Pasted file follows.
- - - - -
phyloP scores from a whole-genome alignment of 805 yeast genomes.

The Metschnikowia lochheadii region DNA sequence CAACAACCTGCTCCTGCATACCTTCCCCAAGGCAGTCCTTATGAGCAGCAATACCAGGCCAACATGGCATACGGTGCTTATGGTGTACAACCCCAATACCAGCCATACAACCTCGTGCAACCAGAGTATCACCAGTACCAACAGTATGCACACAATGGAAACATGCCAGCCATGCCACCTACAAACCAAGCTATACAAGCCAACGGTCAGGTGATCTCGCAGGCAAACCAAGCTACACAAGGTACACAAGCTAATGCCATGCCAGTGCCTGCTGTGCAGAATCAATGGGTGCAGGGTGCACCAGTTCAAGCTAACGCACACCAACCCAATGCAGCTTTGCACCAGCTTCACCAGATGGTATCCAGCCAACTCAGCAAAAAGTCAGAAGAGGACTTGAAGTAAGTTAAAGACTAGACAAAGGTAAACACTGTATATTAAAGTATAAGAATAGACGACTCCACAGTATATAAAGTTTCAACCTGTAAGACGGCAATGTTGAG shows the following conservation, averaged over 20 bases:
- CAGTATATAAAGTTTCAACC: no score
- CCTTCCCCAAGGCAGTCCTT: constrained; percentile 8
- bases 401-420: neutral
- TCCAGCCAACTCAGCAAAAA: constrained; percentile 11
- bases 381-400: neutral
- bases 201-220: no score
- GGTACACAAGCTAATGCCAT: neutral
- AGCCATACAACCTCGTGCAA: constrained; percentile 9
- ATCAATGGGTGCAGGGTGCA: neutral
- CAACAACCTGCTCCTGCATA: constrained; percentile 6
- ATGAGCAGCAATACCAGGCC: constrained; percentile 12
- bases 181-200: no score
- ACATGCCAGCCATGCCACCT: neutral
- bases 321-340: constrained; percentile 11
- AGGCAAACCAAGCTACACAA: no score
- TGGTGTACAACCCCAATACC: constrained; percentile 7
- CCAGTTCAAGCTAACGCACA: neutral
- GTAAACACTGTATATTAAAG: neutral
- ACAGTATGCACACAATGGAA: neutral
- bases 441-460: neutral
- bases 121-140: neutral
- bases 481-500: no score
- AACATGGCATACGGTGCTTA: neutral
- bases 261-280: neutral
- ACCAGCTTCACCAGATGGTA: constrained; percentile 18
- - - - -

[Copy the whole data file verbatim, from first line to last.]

phyloP scores from a whole-genome alignment of 805 yeast genomes.

The Metschnikowia lochheadii region DNA sequence CAACAACCTGCTCCTGCATACCTTCCCCAAGGCAGTCCTTATGAGCAGCAATACCAGGCCAACATGGCATACGGTGCTTATGGTGTACAACCCCAATACCAGCCATACAACCTCGTGCAACCAGAGTATCACCAGTACCAACAGTATGCACACAATGGAAACATGCCAGCCATGCCACCTACAAACCAAGCTATACAAGCCAACGGTCAGGTGATCTCGCAGGCAAACCAAGCTACACAAGGTACACAAGCTAATGCCATGCCAGTGCCTGCTGTGCAGAATCAATGGGTGCAGGGTGCACCAGTTCAAGCTAACGCACACCAACCCAATGCAGCTTTGCACCAGCTTCACCAGATGGTATCCAGCCAACTCAGCAAAAAGTCAGAAGAGGACTTGAAGTAAGTTAAAGACTAGACAAAGGTAAACACTGTATATTAAAGTATAAGAATAGACGACTCCACAGTATATAAAGTTTCAACCTGTAAGACGGCAATGTTGAG shows the following conservation, averaged over 20 bases:
- CAGTATATAAAGTTTCAACC: no score
- CCTTCCCCAAGGCAGTCCTT: constrained; percentile 8
- bases 401-420: neutral
- TCCAGCCAACTCAGCAAAAA: constrained; percentile 11
- bases 381-400: neutral
- bases 201-220: no score
- GGTACACAAGCTAATGCCAT: neutral
- AGCCATACAACCTCGTGCAA: constrained; percentile 9
- ATCAATGGGTGCAGGGTGCA: neutral
- CAACAACCTGCTCCTGCATA: constrained; percentile 6
- ATGAGCAGCAATACCAGGCC: constrained; percentile 12
- bases 181-200: no score
- ACATGCCAGCCATGCCACCT: neutral
- bases 321-340: constrained; percentile 11
- AGGCAAACCAAGCTACACAA: no score
- TGGTGTACAACCCCAATACC: constrained; percentile 7
- CCAGTTCAAGCTAACGCACA: neutral
- GTAAACACTGTATATTAAAG: neutral
- ACAGTATGCACACAATGGAA: neutral
- bases 441-460: neutral
- bases 121-140: neutral
- bases 481-500: no score
- AACATGGCATACGGTGCTTA: neutral
- bases 261-280: neutral
- ACCAGCTTCACCAGATGGTA: constrained; percentile 18